You can change your thinking, change your communication,
change the pictures you hold in your head (your images of the world),
and you can change your behavior (the things you do).
That’s all you really have control over anyway.
~ Jack Canfield
As an avid reader, I often enjoy juggling multiple new books at once, but I recently decided to re-read a few impactful old favorites. One of those is Jack Canfield's Success Principles: How to Get From Where You Are to Where You Want to Be (2005, 2015). As I came across the lines quoted above, I was reminded of a conversation I had with a colleague today about communication while we were in a professional development session.
We were discussing roles we play in various settings and reflecting on our own ways of being in team meetings. I shared my belief that while we intellectually know many of the points being discussed in this training, we don't always apply that knowledge or set of skills regularly.
Similarly, as the quote above from Canfield states, I think we all know that we are in control of our emotional responses; that we cannot rely on others to provide for our emotional well-being. However, in the day to day busy-ness of life and work, we often find ourselves reacting emotionally to external stressors in ways that cloud our thinking, zap our energy levels, or generate negative responses. Or, at least, I do.
It's easy, I think, to exist for extended periods in a state of overwhelm and/or exhaustion since we live in a world where the predominant models of success correlate to achievement as "more," whatever that more is for you. After a full day at work, we go home to limited time with loved ones and a media onslaught of negative messaging about very real global concerns.
How do we stay informed without being inundated by the negativity? How do we cultivate positive responses that edify our thinking, increase our energy, and generate and radiate happiness and support?
To answer this question, I went back to two favorite texts: Success Principles, cited above, and Shawn Achor's The Happiness Advantage (2010). A Harvard researcher, Achor spent the first part of his career delving into the causes and the impacts of happiness. He states:
"When we are happy - when our mindset
and mood are positive - we are smarter,
more motivated, and thus more successful. Happiness is the center, and success revolves around it" (p. 37).
That says to me that happiness creates those positive effects we want in our work and our lives; happiness is not a by-product of success, but a way of being. So how do we cultivate more positivity and happiness in our lives?
Apparently, we cultivate it slowly. With practice. Repeated practice until it becomes habit. . . a subconscious way of being.
How long exactly does it take to form a new subconscious way of being? How long will it take to automate a new (positive) response to external stressors?
I've heard 21 days, 30 days, never, and a few months as responses. In order to filter the responses friends gave, I turned to Dr. Google. A search for "how many days to form a new habit" returns 131,000,000 results! That number alone causes overwhelm.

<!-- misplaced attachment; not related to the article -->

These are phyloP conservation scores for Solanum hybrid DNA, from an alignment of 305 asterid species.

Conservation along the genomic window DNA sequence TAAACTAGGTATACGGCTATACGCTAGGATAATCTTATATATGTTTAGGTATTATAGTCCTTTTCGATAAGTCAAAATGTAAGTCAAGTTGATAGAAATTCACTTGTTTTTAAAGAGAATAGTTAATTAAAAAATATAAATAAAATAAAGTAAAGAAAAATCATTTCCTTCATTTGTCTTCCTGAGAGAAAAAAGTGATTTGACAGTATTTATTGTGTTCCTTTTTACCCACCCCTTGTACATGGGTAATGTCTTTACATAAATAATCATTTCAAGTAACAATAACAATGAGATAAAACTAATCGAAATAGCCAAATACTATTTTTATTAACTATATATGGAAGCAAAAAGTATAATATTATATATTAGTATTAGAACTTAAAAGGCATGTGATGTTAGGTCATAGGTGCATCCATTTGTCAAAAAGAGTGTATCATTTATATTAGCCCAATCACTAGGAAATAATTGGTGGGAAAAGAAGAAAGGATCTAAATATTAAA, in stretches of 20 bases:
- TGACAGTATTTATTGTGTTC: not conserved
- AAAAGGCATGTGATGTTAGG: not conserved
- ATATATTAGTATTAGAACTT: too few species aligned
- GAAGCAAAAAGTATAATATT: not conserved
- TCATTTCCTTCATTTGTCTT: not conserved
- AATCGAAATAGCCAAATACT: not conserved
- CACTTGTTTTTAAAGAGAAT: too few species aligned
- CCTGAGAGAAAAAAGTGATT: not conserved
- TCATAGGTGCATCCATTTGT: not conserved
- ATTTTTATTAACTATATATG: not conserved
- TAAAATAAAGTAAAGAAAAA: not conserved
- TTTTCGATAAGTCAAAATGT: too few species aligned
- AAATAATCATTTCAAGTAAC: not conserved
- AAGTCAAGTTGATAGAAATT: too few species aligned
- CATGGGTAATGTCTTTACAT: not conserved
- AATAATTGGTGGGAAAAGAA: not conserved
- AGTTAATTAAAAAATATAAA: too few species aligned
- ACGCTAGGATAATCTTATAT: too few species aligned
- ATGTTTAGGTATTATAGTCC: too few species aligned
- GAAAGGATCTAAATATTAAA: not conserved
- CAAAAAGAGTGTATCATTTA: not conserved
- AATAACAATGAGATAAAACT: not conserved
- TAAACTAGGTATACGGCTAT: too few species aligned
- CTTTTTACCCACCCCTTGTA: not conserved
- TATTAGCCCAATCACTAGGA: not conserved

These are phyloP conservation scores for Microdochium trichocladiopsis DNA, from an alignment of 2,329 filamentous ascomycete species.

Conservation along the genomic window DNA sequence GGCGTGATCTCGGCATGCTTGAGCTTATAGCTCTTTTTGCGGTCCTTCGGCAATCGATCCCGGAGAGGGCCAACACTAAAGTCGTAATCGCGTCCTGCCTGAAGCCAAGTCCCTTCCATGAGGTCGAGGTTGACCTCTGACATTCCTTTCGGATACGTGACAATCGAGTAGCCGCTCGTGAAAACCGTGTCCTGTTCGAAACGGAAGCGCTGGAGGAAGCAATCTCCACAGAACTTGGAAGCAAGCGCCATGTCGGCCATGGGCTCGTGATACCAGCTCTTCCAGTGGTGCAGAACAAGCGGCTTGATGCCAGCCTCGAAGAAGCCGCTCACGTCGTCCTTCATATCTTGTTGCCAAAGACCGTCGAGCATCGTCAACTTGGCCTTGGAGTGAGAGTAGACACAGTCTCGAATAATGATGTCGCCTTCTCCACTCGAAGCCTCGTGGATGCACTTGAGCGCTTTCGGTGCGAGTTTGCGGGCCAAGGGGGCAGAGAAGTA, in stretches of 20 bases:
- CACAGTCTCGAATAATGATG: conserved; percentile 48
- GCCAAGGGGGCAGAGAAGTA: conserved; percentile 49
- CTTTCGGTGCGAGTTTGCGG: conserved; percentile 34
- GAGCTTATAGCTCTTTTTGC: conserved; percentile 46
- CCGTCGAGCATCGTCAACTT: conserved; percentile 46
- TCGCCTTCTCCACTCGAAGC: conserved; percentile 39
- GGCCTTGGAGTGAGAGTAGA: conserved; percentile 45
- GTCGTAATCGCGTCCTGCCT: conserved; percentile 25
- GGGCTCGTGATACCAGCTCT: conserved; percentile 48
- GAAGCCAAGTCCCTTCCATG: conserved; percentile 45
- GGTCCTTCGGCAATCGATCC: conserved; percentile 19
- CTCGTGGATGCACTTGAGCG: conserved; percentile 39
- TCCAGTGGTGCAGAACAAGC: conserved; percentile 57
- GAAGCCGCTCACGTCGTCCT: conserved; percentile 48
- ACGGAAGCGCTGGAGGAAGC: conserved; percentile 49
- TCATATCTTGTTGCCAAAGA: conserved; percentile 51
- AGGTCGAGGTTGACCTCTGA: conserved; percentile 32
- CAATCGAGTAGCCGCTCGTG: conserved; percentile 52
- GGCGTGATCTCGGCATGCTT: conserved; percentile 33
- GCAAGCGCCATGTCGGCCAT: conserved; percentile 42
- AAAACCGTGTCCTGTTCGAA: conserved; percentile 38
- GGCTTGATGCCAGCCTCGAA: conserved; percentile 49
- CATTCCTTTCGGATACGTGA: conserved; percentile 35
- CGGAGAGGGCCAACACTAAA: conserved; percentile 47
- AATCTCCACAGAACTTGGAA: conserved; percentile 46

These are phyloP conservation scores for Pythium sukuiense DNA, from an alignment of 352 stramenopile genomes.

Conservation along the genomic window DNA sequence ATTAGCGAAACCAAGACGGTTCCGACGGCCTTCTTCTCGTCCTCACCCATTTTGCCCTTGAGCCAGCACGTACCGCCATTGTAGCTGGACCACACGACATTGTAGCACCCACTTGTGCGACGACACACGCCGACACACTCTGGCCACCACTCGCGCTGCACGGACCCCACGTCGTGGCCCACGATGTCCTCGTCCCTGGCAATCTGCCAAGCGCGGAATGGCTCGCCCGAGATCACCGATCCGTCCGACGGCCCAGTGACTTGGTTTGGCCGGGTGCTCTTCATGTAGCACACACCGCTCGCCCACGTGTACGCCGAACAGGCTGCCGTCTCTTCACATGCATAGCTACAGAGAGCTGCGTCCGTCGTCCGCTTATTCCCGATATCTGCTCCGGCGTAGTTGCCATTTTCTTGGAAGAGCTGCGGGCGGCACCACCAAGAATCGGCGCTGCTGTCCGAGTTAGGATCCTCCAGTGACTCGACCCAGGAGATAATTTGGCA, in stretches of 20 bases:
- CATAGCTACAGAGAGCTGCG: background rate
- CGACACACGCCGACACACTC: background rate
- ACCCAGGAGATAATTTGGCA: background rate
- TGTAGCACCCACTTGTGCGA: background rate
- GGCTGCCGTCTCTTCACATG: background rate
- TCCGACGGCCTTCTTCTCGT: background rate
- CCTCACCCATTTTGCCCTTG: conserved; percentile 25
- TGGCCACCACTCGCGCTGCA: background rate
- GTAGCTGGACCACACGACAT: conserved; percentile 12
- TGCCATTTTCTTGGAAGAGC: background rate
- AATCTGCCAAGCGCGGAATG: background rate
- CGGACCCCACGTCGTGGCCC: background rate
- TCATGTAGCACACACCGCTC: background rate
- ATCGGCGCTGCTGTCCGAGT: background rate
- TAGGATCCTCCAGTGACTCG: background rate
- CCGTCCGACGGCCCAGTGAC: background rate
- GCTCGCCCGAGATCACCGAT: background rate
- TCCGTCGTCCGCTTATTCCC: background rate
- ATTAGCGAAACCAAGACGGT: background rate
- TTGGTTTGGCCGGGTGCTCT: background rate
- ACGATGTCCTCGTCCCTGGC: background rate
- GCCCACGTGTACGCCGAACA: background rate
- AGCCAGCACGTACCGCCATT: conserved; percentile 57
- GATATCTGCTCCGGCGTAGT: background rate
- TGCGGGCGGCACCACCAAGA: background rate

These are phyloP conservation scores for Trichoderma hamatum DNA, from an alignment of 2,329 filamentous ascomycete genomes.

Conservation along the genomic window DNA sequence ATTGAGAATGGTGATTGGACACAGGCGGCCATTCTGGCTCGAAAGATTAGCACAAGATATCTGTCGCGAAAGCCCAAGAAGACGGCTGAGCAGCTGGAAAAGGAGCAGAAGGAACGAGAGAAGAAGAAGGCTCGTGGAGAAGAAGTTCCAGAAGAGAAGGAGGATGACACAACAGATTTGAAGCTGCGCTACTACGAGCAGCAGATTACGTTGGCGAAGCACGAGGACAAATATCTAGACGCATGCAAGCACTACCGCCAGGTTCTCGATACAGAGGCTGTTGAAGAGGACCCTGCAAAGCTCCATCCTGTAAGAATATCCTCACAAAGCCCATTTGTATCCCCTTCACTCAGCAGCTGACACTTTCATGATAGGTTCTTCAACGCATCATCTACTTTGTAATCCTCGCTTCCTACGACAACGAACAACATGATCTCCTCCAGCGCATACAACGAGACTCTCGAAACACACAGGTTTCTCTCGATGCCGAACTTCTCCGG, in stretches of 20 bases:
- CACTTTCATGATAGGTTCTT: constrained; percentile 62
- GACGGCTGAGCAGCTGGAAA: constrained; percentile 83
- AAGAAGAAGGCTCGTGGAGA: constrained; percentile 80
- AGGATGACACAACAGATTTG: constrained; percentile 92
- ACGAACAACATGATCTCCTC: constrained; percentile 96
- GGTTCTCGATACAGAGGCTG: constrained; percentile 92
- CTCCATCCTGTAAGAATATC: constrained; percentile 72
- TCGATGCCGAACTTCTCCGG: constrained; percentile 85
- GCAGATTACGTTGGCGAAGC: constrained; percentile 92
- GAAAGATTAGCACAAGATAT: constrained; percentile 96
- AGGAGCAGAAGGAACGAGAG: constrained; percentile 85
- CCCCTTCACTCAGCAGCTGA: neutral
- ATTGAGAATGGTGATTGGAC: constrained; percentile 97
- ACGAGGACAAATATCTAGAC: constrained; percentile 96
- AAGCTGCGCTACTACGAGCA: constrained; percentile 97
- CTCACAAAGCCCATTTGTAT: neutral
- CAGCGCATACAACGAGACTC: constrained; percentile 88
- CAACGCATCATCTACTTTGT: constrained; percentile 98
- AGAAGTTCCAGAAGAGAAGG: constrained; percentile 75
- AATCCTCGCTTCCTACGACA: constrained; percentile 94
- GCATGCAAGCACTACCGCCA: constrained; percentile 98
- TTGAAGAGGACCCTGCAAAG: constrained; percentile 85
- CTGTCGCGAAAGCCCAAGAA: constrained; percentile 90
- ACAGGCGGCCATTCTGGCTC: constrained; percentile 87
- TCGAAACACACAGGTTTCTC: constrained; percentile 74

Achor indicates 21 days. However, in looking at a 2009 study published in the European Journal of Social Psychology, Lally and colleagues found the number of days to be highly variable but placed the average at 66.
66 seems fairly reasonable for me to internalize new behaviors. I've done 30 day challenges successfully, and although I know I can do 30 days, at some point thereafter the "habit" wanes. Who knows where I would fall along that continuum in Lally's control group. . . . Nonetheless, to fight that cloudy thinking, zapped energy, and negative default reaction, I'm undertaking a Positivity Challenge to reframe by model of happiness.
Good decision. But how do I (we) DO that?
According to Achor, there are six keys to cultivating happiness. If you aren't sure you're with me on this, I encourage you to look to Canfield or Achor directly. Achor has a hilarious TEDTalk - with over 20,000,000 views - that will break it down in twelve minutes.
In short, his research has found that "reality doesn't shape us, but the lens through which we view the world shapes our reality." Societal perception is that our external world is predictive of our happiness. Achor's research, however, has shown that 90% of happiness levels are predicted by the way's in which individuals' perceive their external experiences.
Based on these texts, I am using Canfield's work as the impetus for undertaking the Positivity Challenge. As well, I am using Achor's research results (five steps) to shape my next two months. Here's the summary of my Positivity Challenge in six steps:
1. Identifying three new things I'm grateful for each day,
2. Journaling each morning,
3. Fifteen minutes of exercise daily,
4. Ten minutes of meditation before bed, and
5. Random acts of kindness
I've got random acts of kindness down because I think that's fun and I love surprising people. Check. The other four, for me, require more conscious attention to slowing down and making space in my life for reflection and gratitude. And, admittedly, exercise is by far the area I most struggle with. . . but I'm approaching the five steps as a package deal.
If you care to join me in this journey, I would be excited to have a partner! I hope to hear your goals in the comments section below.